My New Quality-of-Life Statement to Attach to My Advance Directive


The goal of writing a quality-of-life statement is to have it express your personal preferences and to have it sound like you. One of the problems with many of the legal/medical forms is that they all sound alike and they don’t allow your voice to be heard. I encourage you to use the categories I have listed below to express what you would want people to know about you if you were too sick to speak for yourself. You can use some of my language from my document below if you would like but my goal is for you to make it personal and meaningful to you. You will know you have gotten it right if people say to you, “Yes, this is sounds like what he/she would say.” By making it feel personal, you will help your family/friends feel more confident that they are truly honoring your wishes.

Sections of QOL Statement to Consider Including in Your Directive:
? Types of illnesses where this advance directive would apply.
? What is important to me?
? What conditions would I find reprehensible to live with long term?
? CPR, ventilator and feeding tube preferences.
? Reassurances for the decision maker.
? What is a good death in my opinion?
? What I want the doctors know about honoring my religious/cultural beliefs both while I am sick and/or dying?

Here is my new quality-of-life or meaningful recovery statement. My wishes haven’t changed but how I am saying it is much more complete. Feel free to take any part of it you would like. Use the basic headings and then make it personal and meaningful for you. I would recommend attaching it as an addendum to a basic advance directive form that works in your state.

Advance Healthcare Directive for Viki Kind – dated 11/1/2012

Types of illnesses where this advance directive would apply whether I am terminal or not terminal.

I can never list every type of disease that might make me begin to lose my mental capacity but the list might include, but not be limited to: all types of dementias, stroke, brain injury, mental illness, anoxic event, etc. I don’t have to be completely out of it like being in a coma, persistent vegetative state, or minimally conscious state for this document to go into affect. And I don’t have to be terminal. The point is that I don’t want to have my life prolonged/sustained if my brain no longer works well enough to enjoy what is important to me.

What is important to me? (The loss of any of these might be enough for my decision maker to implement my wishes documented in this advance directive.)

To make a difference in the world.

To be able to communicate with those I love.

To receive the joy that comes from personal relationships.

To have some independence.

To be able to give love, not just receive people’s kindness.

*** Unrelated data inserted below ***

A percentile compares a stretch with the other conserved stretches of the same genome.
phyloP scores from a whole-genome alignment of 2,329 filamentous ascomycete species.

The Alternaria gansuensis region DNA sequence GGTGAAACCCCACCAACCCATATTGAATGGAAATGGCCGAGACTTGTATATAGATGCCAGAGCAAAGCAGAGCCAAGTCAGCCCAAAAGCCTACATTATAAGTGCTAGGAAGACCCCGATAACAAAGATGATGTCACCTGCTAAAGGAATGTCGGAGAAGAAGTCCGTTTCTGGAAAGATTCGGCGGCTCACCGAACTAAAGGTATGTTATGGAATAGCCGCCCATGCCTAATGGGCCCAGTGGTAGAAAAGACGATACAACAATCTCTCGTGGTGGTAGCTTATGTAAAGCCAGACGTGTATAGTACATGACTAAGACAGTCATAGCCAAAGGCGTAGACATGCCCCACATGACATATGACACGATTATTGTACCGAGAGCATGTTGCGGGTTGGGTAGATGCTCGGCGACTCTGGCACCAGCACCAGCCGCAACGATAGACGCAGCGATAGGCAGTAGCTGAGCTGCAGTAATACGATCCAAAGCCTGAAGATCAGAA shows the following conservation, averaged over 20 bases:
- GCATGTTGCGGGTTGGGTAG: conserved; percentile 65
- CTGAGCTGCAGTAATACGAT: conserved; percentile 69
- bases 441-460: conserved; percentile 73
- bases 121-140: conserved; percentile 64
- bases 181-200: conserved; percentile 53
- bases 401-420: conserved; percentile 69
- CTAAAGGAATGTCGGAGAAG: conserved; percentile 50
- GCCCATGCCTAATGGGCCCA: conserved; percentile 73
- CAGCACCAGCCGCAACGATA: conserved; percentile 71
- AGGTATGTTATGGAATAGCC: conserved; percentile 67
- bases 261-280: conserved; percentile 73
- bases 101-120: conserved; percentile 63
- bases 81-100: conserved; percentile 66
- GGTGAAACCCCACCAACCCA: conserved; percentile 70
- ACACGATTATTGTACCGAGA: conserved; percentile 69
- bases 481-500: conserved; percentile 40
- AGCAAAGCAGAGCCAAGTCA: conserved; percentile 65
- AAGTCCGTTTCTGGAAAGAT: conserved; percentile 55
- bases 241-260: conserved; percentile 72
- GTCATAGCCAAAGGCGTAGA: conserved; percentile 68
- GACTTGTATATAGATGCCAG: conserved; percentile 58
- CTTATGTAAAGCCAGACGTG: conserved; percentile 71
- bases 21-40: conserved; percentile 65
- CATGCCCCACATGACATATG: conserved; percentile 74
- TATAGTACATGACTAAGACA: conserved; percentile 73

To not be a burden on my family/friends – financially, emotionally or physically.

To have a good death as defined by me (see below).

What conditions would I find reprehensible to live with long term? (Please give me the chance to recover if recovery is possible, but if I am not recovering to a level of functioning that I would think is worthwhile, whether terminal or not, then choose comfort care and hospice which I understand will lead to my death.)

All of the following conditions do not have to be present at the same time for the decision to be made to allow me to die from my illness/injury. Any one of these conditions may be sufficient enough to change my course of treatment from prolonging my life to comfort care and allowing a natural death.

This list of “Conditions I would not want to live with” includes but is not limited to:

Not recognizing my loved ones.

Not being able to communicate by voice, computer or sign language.

Wandering around aimlessly.

Suffering that isn’t necessarily pain related.

Significant pain that can not be controlled.

Significant pain that requires so much medicine that I am sleeping all the time.

Having to live in a skilled nursing facility or sub-acute facility permanently with my cognitive impairment. Nursing homes create such sadness in me every time have I visited or have stayed overnight with a loved one. I am too empathetic and take in people’s suffering too easily to be in that environment. It would destroy me long term. A short-term stay in a SNF/rehab/sub-acute is okay if I can recover to a life that I would consider worth living. (I understand that with certain types of traumatic brain injuries, they take a longer period of time to evaluate whether or not recovery is possible.) But if it looks like I am not recovering, then no thank you.